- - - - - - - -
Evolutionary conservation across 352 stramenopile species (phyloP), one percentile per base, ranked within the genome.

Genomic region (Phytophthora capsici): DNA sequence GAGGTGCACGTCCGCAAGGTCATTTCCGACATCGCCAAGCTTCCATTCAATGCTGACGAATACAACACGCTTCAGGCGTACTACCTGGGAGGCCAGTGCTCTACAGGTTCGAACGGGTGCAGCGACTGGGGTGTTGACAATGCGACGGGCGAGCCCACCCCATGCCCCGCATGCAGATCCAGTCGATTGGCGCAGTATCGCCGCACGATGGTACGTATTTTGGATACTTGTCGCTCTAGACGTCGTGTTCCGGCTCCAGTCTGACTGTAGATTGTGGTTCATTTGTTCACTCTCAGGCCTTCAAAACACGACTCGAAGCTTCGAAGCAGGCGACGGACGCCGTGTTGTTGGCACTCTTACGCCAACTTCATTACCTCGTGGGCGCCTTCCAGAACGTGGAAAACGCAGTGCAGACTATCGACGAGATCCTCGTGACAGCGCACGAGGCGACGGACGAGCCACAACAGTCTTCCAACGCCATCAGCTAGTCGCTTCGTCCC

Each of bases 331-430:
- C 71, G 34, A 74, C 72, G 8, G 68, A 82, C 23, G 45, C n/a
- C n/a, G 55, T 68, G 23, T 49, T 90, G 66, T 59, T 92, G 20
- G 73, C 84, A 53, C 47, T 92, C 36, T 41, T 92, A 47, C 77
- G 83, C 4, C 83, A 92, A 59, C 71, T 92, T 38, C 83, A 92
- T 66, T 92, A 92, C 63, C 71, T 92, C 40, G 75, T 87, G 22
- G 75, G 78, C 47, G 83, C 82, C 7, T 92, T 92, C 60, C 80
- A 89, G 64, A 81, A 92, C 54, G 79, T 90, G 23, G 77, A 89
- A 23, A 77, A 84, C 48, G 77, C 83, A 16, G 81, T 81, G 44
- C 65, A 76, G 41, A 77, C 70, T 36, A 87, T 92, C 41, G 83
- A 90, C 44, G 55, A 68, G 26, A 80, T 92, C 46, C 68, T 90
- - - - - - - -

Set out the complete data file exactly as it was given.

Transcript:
Evolutionary conservation across 352 stramenopile species (phyloP), one percentile per base, ranked within the genome.

Genomic region (Phytophthora capsici): DNA sequence GAGGTGCACGTCCGCAAGGTCATTTCCGACATCGCCAAGCTTCCATTCAATGCTGACGAATACAACACGCTTCAGGCGTACTACCTGGGAGGCCAGTGCTCTACAGGTTCGAACGGGTGCAGCGACTGGGGTGTTGACAATGCGACGGGCGAGCCCACCCCATGCCCCGCATGCAGATCCAGTCGATTGGCGCAGTATCGCCGCACGATGGTACGTATTTTGGATACTTGTCGCTCTAGACGTCGTGTTCCGGCTCCAGTCTGACTGTAGATTGTGGTTCATTTGTTCACTCTCAGGCCTTCAAAACACGACTCGAAGCTTCGAAGCAGGCGACGGACGCCGTGTTGTTGGCACTCTTACGCCAACTTCATTACCTCGTGGGCGCCTTCCAGAACGTGGAAAACGCAGTGCAGACTATCGACGAGATCCTCGTGACAGCGCACGAGGCGACGGACGAGCCACAACAGTCTTCCAACGCCATCAGCTAGTCGCTTCGTCCC

Each of bases 331-430:
- C 71, G 34, A 74, C 72, G 8, G 68, A 82, C 23, G 45, C n/a
- C n/a, G 55, T 68, G 23, T 49, T 90, G 66, T 59, T 92, G 20
- G 73, C 84, A 53, C 47, T 92, C 36, T 41, T 92, A 47, C 77
- G 83, C 4, C 83, A 92, A 59, C 71, T 92, T 38, C 83, A 92
- T 66, T 92, A 92, C 63, C 71, T 92, C 40, G 75, T 87, G 22
- G 75, G 78, C 47, G 83, C 82, C 7, T 92, T 92, C 60, C 80
- A 89, G 64, A 81, A 92, C 54, G 79, T 90, G 23, G 77, A 89
- A 23, A 77, A 84, C 48, G 77, C 83, A 16, G 81, T 81, G 44
- C 65, A 76, G 41, A 77, C 70, T 36, A 87, T 92, C 41, G 83
- A 90, C 44, G 55, A 68, G 26, A 80, T 92, C 46, C 68, T 90